Art Nouveau earrings scattered on the rainbow scree, komakusa (Dicentra peregrina) pindot the high slopes of Tohoku’s volcanoes, their range extending into the north, towards Kamchatka. Mount Zao’s broad back rose out of the shimmering heat of the plains like a great whale, a white wall in the winter, and I walked down its windblown spine, the mountains rolling in every direction, my left foot in Yamagata, my right in Miyagi, and the crater lake changed colors with the setting sun like a chameleon. #japan#honshu#tohoku#miyagi#yamagata#flower#volcano#mountains#komakusa#craterlake
“We have lived here for 20 generations,” @moemihorigome said. “It’s a wonderful life.” On the rich, green plains of southern Miyagi, I sat with her and her mother, Kaoru, in their airy farmhouse, drinking tea, thumbing through a Ghanaian edition of one of Kaoru’s many books. Their wagyu cattle, black velvet in an old wooden barn, passed the afternoon heat in their postprandial bliss. You could live here forever, among the hydrangeas planted by Moemi’s grandfather. I walked toward white snows and green mountains, under shinkansen floating across the heavy evening air, silent, ghostlike, dreaming of farmhouses in a primordial land. Later, a magnitude 4 earthquake hit the bathhouse like a passing army column. #japan#honshu#tohoku#miyagi#farm#cow#inaka#wagyu
“Atualmente todos vivemos em um mundo dominado pelas máquinas. Quase não restam em nosso deteriorado planeta espaços livres, onde possamos esquecer nossa sociedade industrial e testar, sem sermos incomodados, nossas faculdades e energias primitivas. Em todos nós se esconde uma saudade do estado primogênito, com o qual podíamos calibrar-nos com a natureza e enfrentá-la, descobrindo a nós mesmos. Aqui está basicamente a razão de não haver para mim uma meta mais fascinante que esta: Um homem e uma montanha.” — Messner, Reinhold
🇯🇵Há exatos 2 anos conquistei o Monte Fuji. Esse extraordinário vulcão japonês me faz sonhar até hoje com os momentos que passamos naquela trilha. Sem dúvida são momentos que eu JAMAIS esquecerei, pois, se um dia a memória falhar, estarão guardados no coração.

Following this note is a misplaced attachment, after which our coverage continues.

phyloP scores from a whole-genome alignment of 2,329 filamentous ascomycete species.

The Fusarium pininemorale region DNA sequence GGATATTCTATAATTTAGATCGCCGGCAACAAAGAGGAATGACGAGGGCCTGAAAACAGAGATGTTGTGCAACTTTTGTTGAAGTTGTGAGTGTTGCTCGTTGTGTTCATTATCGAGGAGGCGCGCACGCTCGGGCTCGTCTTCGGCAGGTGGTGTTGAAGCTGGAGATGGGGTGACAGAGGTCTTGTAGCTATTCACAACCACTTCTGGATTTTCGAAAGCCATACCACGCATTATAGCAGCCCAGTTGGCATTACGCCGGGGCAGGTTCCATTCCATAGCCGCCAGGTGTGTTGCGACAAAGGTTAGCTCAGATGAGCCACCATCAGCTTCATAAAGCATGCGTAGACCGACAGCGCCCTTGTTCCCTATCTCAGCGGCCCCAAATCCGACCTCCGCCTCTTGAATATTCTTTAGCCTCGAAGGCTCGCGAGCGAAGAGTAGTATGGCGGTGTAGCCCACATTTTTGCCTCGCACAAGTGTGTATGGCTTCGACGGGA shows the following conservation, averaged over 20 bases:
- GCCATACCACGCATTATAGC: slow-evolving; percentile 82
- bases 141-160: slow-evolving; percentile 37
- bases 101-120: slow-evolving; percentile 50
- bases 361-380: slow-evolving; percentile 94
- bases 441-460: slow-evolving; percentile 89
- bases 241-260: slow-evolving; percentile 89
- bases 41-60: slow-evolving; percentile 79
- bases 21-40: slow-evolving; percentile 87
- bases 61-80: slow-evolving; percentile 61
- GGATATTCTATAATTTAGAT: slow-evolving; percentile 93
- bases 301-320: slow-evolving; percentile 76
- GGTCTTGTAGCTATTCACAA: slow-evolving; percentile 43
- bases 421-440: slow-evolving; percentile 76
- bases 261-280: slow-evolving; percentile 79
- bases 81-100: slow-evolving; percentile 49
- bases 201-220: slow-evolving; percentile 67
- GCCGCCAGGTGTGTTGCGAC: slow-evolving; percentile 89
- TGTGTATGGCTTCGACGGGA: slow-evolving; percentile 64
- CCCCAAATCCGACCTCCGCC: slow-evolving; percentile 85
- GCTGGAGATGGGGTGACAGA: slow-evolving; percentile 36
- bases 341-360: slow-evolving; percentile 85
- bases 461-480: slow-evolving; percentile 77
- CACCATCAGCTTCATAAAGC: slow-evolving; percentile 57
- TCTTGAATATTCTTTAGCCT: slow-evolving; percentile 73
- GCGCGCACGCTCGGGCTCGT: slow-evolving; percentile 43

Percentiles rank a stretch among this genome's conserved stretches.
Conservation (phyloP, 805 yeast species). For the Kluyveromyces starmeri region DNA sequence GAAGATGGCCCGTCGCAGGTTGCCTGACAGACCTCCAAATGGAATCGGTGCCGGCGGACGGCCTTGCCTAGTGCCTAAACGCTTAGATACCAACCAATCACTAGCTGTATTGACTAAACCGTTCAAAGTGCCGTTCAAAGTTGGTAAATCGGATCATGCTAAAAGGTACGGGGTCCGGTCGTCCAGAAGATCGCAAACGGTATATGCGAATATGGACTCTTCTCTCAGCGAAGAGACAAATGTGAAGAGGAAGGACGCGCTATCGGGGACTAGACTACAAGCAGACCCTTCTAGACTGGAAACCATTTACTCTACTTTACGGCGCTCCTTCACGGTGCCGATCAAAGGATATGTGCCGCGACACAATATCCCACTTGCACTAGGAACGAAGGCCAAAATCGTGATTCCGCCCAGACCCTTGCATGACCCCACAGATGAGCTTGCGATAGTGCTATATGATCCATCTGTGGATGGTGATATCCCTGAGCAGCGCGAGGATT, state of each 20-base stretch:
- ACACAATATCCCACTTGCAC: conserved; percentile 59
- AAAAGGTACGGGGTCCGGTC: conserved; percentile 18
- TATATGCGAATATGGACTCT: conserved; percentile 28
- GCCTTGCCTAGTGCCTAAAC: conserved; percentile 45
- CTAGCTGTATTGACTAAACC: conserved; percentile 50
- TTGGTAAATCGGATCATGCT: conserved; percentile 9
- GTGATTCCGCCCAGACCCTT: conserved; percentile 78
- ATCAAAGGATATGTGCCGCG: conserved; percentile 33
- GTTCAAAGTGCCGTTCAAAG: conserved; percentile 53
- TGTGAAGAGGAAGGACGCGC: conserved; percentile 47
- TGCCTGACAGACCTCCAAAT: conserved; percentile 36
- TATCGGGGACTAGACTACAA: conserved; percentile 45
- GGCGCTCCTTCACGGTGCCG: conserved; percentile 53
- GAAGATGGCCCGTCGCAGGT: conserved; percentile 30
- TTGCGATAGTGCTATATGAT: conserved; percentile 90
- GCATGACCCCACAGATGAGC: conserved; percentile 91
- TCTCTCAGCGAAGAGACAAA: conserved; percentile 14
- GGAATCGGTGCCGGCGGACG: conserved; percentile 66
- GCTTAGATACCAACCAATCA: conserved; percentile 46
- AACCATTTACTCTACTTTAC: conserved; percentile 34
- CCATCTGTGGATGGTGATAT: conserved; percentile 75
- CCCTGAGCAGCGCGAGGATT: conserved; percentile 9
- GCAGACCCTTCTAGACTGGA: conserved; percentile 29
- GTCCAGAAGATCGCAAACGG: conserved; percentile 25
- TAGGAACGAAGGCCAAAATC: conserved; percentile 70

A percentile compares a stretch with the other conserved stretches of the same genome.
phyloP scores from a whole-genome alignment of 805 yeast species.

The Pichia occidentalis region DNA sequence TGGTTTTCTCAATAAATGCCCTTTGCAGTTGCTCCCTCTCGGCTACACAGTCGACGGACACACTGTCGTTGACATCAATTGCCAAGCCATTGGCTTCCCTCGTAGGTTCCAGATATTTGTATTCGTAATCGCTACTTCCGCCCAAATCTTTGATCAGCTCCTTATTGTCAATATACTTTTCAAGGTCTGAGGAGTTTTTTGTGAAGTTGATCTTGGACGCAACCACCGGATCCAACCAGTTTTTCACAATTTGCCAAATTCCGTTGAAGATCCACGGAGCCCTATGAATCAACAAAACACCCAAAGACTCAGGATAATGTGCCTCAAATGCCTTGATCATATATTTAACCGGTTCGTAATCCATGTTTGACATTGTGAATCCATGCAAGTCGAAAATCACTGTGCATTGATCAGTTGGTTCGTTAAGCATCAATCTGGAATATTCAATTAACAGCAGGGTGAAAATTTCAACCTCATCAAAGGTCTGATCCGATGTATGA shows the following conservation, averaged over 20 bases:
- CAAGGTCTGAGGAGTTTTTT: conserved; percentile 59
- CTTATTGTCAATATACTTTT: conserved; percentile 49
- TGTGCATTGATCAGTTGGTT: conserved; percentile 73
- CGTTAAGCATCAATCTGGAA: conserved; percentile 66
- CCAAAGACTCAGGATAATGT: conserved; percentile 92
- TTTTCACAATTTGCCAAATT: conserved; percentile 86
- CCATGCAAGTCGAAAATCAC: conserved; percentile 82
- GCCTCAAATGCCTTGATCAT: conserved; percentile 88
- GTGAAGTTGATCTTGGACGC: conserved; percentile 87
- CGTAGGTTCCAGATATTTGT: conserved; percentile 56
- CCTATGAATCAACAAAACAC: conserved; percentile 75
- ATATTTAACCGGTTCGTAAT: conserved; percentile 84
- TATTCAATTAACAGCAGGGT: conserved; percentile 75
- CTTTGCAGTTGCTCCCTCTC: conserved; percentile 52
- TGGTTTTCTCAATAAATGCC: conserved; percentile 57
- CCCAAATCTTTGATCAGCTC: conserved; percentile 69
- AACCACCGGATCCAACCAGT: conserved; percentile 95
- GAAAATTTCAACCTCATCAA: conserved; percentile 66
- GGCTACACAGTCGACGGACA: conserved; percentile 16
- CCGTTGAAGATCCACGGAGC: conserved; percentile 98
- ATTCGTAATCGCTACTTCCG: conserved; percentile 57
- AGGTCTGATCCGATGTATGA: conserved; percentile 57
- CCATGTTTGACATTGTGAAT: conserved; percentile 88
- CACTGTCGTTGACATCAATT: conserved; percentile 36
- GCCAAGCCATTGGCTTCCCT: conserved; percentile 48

🗻Altitude: 3.776 m
🌋Última erupção: 16 de dezembro de 1707
The Mayan architects of Chichen Itza on the Yucatán may be gone, but their skills remain with the warehouse builders of Miyagi Prefecture. As the early morning July sun struck a corrugated metal door, a sleepy owl with a bulging right eye was turned into a laser-eye owl, not unlike the feathered serpent crawling down the stairs of the Temple of Kukulkan at the equinoxes. The shopkeeper next door knew what I didn’t, and a few hours later, as I walked between the fields under an increasingly laser-like sun, I regretted turning down his offer of a straw hat. #japan#honshu#tohoku#miyagi#owl#lasereye#chichenitza#mayanarchitecture
An attack helicopter at the last stage of assembly, the imago of a dragonfly dries its wings after emerging from its nymph, to turn into a menace of the air from a menace of rice paddies. I suspect many a small insect would wish for miniature Stinger missiles. #japan#honshu#tohoku#miyagi#dragonfly#insects
When Mazda dreams of itself, it dreams perhaps of the three-wheelers, without which there would be no Le Mans to dream of, no sun-dappled mountain roads for Miatas. The three-wheel Mazdago, in 1931, was Mazda’s first vehicle, and they kept making them for 40 years. This, the T2000, was the last, a Japanese giant hornet to the European honeybee of a Piaggio Ape, good for two tons. Don’t bring a trailer: it’s got one. #japan#honshu#tohoku#fukushima#mazda#truck#mazdathreewheeler#threewheeler#piaggioape#jdm#mazdat2000